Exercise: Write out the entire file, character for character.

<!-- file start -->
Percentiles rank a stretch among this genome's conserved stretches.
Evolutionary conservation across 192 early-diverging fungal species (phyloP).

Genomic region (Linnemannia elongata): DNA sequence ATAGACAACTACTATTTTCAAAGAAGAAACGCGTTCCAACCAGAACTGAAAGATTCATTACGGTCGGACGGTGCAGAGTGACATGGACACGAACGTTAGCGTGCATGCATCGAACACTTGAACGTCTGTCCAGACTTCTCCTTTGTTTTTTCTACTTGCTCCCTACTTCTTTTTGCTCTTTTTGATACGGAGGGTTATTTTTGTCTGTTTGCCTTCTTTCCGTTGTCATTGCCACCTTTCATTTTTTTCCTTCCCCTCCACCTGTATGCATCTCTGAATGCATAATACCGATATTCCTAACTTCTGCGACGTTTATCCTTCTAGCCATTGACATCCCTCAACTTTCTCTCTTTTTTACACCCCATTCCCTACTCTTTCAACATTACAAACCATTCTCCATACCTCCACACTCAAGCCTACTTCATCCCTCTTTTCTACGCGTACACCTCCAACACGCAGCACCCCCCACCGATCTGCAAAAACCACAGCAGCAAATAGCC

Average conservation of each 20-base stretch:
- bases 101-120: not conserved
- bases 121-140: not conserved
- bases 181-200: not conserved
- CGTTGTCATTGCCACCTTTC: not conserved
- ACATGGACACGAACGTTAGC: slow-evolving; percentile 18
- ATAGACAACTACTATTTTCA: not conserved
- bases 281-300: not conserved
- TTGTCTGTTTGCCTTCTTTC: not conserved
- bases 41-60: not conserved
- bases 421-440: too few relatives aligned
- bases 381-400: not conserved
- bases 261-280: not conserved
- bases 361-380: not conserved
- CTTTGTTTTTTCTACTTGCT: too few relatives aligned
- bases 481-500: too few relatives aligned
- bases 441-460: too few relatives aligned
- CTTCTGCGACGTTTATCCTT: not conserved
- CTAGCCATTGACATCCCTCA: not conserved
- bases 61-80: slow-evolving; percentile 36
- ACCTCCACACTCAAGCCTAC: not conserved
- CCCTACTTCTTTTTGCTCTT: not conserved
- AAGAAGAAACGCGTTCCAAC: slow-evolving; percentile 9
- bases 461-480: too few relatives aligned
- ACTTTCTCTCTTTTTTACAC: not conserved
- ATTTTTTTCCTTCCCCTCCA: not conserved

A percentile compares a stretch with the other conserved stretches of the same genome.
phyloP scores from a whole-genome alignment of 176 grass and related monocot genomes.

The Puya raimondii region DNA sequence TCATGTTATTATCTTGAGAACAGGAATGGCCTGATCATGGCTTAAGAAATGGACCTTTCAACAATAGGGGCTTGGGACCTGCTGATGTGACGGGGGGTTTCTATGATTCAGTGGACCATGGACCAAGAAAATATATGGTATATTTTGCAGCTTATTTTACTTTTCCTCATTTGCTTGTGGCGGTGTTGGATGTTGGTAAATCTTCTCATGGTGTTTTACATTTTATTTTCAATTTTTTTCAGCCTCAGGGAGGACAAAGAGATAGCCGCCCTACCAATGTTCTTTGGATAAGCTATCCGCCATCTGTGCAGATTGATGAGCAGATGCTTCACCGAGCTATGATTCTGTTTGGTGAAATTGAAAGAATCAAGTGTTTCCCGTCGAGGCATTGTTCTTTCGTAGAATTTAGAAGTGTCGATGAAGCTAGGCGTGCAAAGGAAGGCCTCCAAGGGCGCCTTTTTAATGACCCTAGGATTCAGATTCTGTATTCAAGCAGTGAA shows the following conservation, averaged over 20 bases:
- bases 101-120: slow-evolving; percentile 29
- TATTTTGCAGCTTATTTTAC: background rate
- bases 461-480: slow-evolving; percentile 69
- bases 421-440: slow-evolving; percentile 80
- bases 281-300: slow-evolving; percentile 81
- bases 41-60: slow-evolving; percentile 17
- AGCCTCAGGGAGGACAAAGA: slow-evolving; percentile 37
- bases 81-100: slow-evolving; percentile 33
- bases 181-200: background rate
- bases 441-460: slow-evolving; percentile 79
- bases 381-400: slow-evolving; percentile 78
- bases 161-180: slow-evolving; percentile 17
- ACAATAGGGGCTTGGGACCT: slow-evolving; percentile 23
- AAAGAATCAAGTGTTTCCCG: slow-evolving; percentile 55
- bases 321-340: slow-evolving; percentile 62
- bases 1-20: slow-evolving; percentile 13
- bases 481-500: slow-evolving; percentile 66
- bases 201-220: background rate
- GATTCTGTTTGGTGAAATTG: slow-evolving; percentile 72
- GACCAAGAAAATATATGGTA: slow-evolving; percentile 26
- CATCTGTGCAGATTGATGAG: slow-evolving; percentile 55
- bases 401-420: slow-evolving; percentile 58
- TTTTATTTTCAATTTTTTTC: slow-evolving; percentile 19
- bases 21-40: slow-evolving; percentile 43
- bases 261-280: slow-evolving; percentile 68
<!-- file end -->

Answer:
Percentiles rank a stretch among this genome's conserved stretches.
Evolutionary conservation across 192 early-diverging fungal species (phyloP).

Genomic region (Linnemannia elongata): DNA sequence ATAGACAACTACTATTTTCAAAGAAGAAACGCGTTCCAACCAGAACTGAAAGATTCATTACGGTCGGACGGTGCAGAGTGACATGGACACGAACGTTAGCGTGCATGCATCGAACACTTGAACGTCTGTCCAGACTTCTCCTTTGTTTTTTCTACTTGCTCCCTACTTCTTTTTGCTCTTTTTGATACGGAGGGTTATTTTTGTCTGTTTGCCTTCTTTCCGTTGTCATTGCCACCTTTCATTTTTTTCCTTCCCCTCCACCTGTATGCATCTCTGAATGCATAATACCGATATTCCTAACTTCTGCGACGTTTATCCTTCTAGCCATTGACATCCCTCAACTTTCTCTCTTTTTTACACCCCATTCCCTACTCTTTCAACATTACAAACCATTCTCCATACCTCCACACTCAAGCCTACTTCATCCCTCTTTTCTACGCGTACACCTCCAACACGCAGCACCCCCCACCGATCTGCAAAAACCACAGCAGCAAATAGCC

Average conservation of each 20-base stretch:
- bases 101-120: not conserved
- bases 121-140: not conserved
- bases 181-200: not conserved
- CGTTGTCATTGCCACCTTTC: not conserved
- ACATGGACACGAACGTTAGC: slow-evolving; percentile 18
- ATAGACAACTACTATTTTCA: not conserved
- bases 281-300: not conserved
- TTGTCTGTTTGCCTTCTTTC: not conserved
- bases 41-60: not conserved
- bases 421-440: too few relatives aligned
- bases 381-400: not conserved
- bases 261-280: not conserved
- bases 361-380: not conserved
- CTTTGTTTTTTCTACTTGCT: too few relatives aligned
- bases 481-500: too few relatives aligned
- bases 441-460: too few relatives aligned
- CTTCTGCGACGTTTATCCTT: not conserved
- CTAGCCATTGACATCCCTCA: not conserved
- bases 61-80: slow-evolving; percentile 36
- ACCTCCACACTCAAGCCTAC: not conserved
- CCCTACTTCTTTTTGCTCTT: not conserved
- AAGAAGAAACGCGTTCCAAC: slow-evolving; percentile 9
- bases 461-480: too few relatives aligned
- ACTTTCTCTCTTTTTTACAC: not conserved
- ATTTTTTTCCTTCCCCTCCA: not conserved

A percentile compares a stretch with the other conserved stretches of the same genome.
phyloP scores from a whole-genome alignment of 176 grass and related monocot genomes.

The Puya raimondii region DNA sequence TCATGTTATTATCTTGAGAACAGGAATGGCCTGATCATGGCTTAAGAAATGGACCTTTCAACAATAGGGGCTTGGGACCTGCTGATGTGACGGGGGGTTTCTATGATTCAGTGGACCATGGACCAAGAAAATATATGGTATATTTTGCAGCTTATTTTACTTTTCCTCATTTGCTTGTGGCGGTGTTGGATGTTGGTAAATCTTCTCATGGTGTTTTACATTTTATTTTCAATTTTTTTCAGCCTCAGGGAGGACAAAGAGATAGCCGCCCTACCAATGTTCTTTGGATAAGCTATCCGCCATCTGTGCAGATTGATGAGCAGATGCTTCACCGAGCTATGATTCTGTTTGGTGAAATTGAAAGAATCAAGTGTTTCCCGTCGAGGCATTGTTCTTTCGTAGAATTTAGAAGTGTCGATGAAGCTAGGCGTGCAAAGGAAGGCCTCCAAGGGCGCCTTTTTAATGACCCTAGGATTCAGATTCTGTATTCAAGCAGTGAA shows the following conservation, averaged over 20 bases:
- bases 101-120: slow-evolving; percentile 29
- TATTTTGCAGCTTATTTTAC: background rate
- bases 461-480: slow-evolving; percentile 69
- bases 421-440: slow-evolving; percentile 80
- bases 281-300: slow-evolving; percentile 81
- bases 41-60: slow-evolving; percentile 17
- AGCCTCAGGGAGGACAAAGA: slow-evolving; percentile 37
- bases 81-100: slow-evolving; percentile 33
- bases 181-200: background rate
- bases 441-460: slow-evolving; percentile 79
- bases 381-400: slow-evolving; percentile 78
- bases 161-180: slow-evolving; percentile 17
- ACAATAGGGGCTTGGGACCT: slow-evolving; percentile 23
- AAAGAATCAAGTGTTTCCCG: slow-evolving; percentile 55
- bases 321-340: slow-evolving; percentile 62
- bases 1-20: slow-evolving; percentile 13
- bases 481-500: slow-evolving; percentile 66
- bases 201-220: background rate
- GATTCTGTTTGGTGAAATTG: slow-evolving; percentile 72
- GACCAAGAAAATATATGGTA: slow-evolving; percentile 26
- CATCTGTGCAGATTGATGAG: slow-evolving; percentile 55
- bases 401-420: slow-evolving; percentile 58
- TTTTATTTTCAATTTTTTTC: slow-evolving; percentile 19
- bases 21-40: slow-evolving; percentile 43
- bases 261-280: slow-evolving; percentile 68